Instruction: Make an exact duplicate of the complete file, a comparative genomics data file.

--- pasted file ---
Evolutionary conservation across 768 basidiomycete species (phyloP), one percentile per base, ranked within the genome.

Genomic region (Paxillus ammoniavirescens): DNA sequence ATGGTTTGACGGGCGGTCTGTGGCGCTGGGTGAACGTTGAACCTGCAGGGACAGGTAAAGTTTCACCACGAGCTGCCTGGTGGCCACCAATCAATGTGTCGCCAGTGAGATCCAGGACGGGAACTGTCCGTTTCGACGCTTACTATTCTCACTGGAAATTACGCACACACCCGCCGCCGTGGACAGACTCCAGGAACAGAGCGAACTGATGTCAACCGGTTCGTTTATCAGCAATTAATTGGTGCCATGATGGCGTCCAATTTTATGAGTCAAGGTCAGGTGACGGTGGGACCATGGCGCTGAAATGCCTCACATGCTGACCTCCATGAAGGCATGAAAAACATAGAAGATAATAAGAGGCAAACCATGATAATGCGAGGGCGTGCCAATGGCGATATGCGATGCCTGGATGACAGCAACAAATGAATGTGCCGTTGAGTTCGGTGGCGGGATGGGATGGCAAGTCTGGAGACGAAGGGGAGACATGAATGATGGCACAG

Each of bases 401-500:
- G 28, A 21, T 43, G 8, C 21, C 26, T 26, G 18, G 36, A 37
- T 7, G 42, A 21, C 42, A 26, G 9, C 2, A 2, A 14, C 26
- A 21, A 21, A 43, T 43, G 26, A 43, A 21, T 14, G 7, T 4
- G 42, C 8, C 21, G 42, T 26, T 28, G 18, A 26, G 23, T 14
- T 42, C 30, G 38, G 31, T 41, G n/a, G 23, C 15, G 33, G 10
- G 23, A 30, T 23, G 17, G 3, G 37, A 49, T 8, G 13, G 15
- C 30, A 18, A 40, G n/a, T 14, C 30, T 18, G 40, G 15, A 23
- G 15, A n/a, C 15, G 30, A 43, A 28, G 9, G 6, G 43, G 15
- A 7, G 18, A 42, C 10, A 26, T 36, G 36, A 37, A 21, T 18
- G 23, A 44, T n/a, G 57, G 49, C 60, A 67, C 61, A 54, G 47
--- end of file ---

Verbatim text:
Evolutionary conservation across 768 basidiomycete species (phyloP), one percentile per base, ranked within the genome.

Genomic region (Paxillus ammoniavirescens): DNA sequence ATGGTTTGACGGGCGGTCTGTGGCGCTGGGTGAACGTTGAACCTGCAGGGACAGGTAAAGTTTCACCACGAGCTGCCTGGTGGCCACCAATCAATGTGTCGCCAGTGAGATCCAGGACGGGAACTGTCCGTTTCGACGCTTACTATTCTCACTGGAAATTACGCACACACCCGCCGCCGTGGACAGACTCCAGGAACAGAGCGAACTGATGTCAACCGGTTCGTTTATCAGCAATTAATTGGTGCCATGATGGCGTCCAATTTTATGAGTCAAGGTCAGGTGACGGTGGGACCATGGCGCTGAAATGCCTCACATGCTGACCTCCATGAAGGCATGAAAAACATAGAAGATAATAAGAGGCAAACCATGATAATGCGAGGGCGTGCCAATGGCGATATGCGATGCCTGGATGACAGCAACAAATGAATGTGCCGTTGAGTTCGGTGGCGGGATGGGATGGCAAGTCTGGAGACGAAGGGGAGACATGAATGATGGCACAG

Each of bases 401-500:
- G 28, A 21, T 43, G 8, C 21, C 26, T 26, G 18, G 36, A 37
- T 7, G 42, A 21, C 42, A 26, G 9, C 2, A 2, A 14, C 26
- A 21, A 21, A 43, T 43, G 26, A 43, A 21, T 14, G 7, T 4
- G 42, C 8, C 21, G 42, T 26, T 28, G 18, A 26, G 23, T 14
- T 42, C 30, G 38, G 31, T 41, G n/a, G 23, C 15, G 33, G 10
- G 23, A 30, T 23, G 17, G 3, G 37, A 49, T 8, G 13, G 15
- C 30, A 18, A 40, G n/a, T 14, C 30, T 18, G 40, G 15, A 23
- G 15, A n/a, C 15, G 30, A 43, A 28, G 9, G 6, G 43, G 15
- A 7, G 18, A 42, C 10, A 26, T 36, G 36, A 37, A 21, T 18
- G 23, A 44, T n/a, G 57, G 49, C 60, A 67, C 61, A 54, G 47